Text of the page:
At the end of the seminar, two of the authorities most closely associated with biofeedback for migraines—Steve Baskin and Richard Sherman—-ripped into the presentations and sought to do damage control. Like lions going for the most vulnerable animal in the herd, they focused their ire on Deb Stokes, as she was least likely to rebut their challenge. Since what had been presented were actual cases that clearly happened, the only grounds left to attack them were to question the initial diagnoses. She could not have been working with real migraines! Deb rose to the challenge, however, pointing out that all of the cases at issue had been medically diagnosed. The critics then challenged the medical diagnoses as well! Anything to discredit what had been presented, by means fair or foul. It was a disgraceful spectacle.

By now we know how to eliminate migraine risk with high predictability. We know how to abort active migraines. We know how to abort auras. Jonathan Walker has published stunning results with QEEG-based training; we get comparable results with our ILF training; and Jeff gets comparable results with his infrared method. And all of them put conventional biofeedback for migraine risk in the shade. There is quite simply no comparison.

Jeff Carmen’s infrared thermal training with forehead placement could be seen as straddling the two camps. It is basically thermal training, but with cortical activation and control as the target. Jeff compared training in the conventional fashion using a thermistor with the infrared thermal sensor, and the outcome was not at all the same. It is true that the infrared signal from the forehead is strongly dominated by the surface temperature that is directly measured by the thermistor. But the infrared sensor is also picking up some thermal emissions from below the surface, and these may well account for the heightened sensitivity to cortical activity of the infrared method.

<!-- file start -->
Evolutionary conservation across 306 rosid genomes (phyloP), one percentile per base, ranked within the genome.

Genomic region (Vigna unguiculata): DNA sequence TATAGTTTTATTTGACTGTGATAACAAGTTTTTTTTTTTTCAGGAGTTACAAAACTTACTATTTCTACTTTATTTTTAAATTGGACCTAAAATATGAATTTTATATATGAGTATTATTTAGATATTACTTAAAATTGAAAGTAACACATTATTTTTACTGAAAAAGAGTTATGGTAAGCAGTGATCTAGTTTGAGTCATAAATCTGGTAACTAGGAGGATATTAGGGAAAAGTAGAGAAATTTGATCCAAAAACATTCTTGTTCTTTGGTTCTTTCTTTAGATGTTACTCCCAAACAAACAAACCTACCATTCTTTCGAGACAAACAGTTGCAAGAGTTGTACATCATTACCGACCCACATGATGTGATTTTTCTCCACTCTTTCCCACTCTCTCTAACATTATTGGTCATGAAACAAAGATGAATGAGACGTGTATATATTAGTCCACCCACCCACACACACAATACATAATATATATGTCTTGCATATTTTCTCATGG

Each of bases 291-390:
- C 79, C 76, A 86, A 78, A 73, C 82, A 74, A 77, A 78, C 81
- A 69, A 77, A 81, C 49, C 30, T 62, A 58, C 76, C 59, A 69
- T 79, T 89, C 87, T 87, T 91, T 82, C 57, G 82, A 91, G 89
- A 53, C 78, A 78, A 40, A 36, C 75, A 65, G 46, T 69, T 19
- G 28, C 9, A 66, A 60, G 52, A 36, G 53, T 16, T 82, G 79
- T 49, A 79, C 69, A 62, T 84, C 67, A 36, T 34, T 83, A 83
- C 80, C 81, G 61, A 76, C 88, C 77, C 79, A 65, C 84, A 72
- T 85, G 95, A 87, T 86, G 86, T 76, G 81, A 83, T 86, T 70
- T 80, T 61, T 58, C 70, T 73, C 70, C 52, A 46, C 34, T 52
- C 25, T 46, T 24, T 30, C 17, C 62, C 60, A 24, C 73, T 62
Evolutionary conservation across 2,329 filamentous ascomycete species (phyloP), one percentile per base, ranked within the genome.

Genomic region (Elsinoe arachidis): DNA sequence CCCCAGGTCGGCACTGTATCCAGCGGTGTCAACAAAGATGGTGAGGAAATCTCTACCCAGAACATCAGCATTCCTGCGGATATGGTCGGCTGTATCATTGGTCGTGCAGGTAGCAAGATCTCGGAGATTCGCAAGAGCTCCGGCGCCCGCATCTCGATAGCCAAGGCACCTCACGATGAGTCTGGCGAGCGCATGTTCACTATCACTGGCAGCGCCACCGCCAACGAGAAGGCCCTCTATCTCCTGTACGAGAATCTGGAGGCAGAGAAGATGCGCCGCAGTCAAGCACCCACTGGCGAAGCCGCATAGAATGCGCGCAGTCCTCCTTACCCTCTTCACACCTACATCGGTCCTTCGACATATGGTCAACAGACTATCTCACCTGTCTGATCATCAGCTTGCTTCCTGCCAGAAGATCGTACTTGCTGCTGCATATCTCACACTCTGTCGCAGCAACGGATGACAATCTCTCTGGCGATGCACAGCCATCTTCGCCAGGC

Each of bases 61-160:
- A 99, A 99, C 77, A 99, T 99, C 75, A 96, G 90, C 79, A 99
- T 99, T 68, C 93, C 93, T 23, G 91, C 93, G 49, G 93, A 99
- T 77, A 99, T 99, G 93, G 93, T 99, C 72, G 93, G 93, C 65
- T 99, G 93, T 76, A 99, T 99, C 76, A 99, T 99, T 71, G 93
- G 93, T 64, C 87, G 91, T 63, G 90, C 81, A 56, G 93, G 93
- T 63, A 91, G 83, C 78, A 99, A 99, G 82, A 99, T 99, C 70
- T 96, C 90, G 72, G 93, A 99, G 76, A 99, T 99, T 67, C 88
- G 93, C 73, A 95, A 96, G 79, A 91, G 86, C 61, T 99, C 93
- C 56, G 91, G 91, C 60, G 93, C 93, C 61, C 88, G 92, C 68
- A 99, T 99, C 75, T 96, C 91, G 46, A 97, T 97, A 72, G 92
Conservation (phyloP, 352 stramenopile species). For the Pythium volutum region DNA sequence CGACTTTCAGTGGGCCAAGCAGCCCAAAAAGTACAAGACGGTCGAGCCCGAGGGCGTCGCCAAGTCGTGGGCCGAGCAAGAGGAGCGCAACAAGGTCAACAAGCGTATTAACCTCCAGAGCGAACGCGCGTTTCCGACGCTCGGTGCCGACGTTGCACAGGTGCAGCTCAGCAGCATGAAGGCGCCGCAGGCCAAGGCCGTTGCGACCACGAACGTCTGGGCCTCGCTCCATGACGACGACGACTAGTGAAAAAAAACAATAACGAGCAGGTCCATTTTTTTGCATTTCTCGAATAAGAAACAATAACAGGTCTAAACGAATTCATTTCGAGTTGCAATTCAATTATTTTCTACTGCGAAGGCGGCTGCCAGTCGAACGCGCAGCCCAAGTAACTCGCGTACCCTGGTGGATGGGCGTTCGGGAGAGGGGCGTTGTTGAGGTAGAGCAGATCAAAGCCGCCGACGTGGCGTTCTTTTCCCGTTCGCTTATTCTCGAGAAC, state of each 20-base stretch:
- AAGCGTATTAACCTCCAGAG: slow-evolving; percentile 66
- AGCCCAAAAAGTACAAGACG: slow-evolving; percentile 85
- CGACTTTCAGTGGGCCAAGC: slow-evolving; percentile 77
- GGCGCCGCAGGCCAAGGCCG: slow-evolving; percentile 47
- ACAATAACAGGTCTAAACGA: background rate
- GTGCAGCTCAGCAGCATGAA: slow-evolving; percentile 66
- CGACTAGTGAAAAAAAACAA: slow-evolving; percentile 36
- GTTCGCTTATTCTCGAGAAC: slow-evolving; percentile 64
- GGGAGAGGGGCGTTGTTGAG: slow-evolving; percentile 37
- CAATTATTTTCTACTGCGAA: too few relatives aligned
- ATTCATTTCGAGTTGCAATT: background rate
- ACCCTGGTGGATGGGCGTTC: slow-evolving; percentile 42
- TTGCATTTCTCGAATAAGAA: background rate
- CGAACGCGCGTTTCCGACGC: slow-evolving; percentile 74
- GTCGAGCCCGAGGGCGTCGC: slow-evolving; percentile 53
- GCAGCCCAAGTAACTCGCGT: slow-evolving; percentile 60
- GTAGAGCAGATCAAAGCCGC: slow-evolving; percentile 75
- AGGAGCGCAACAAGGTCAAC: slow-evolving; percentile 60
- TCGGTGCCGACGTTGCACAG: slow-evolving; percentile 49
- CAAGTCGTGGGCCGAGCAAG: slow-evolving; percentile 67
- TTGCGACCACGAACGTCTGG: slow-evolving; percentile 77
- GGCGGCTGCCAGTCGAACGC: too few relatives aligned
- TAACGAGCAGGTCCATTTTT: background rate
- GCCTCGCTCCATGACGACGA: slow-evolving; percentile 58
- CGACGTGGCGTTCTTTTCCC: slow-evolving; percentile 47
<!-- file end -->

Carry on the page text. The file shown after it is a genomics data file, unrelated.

A second key difference is the rapidity of response of the infra-red sensor vis-a-vis a thermistor. This could likewise favor the detection of dynamic brain-derived thermal signatures.

Jeff Carmen’s infrared thermal training re-shapes the debate somewhat. The methods that redress migraine risk most effectively are those that have brain function as their target. The dividing line is no longer between EEG neurofeedback and somatic biofeedback. And when one comes right down to it, our infra-low frequency training must also be differentiated from conventional EEG neurofeedback. The slow cortical potential we train does indeed reflect cortical activation, but it is not purely neuronal in character. It is most likely also subject to other influences, including glial and perhaps vascular as well, as it is known to be influenced by the CO2 level in cerebral blood flow.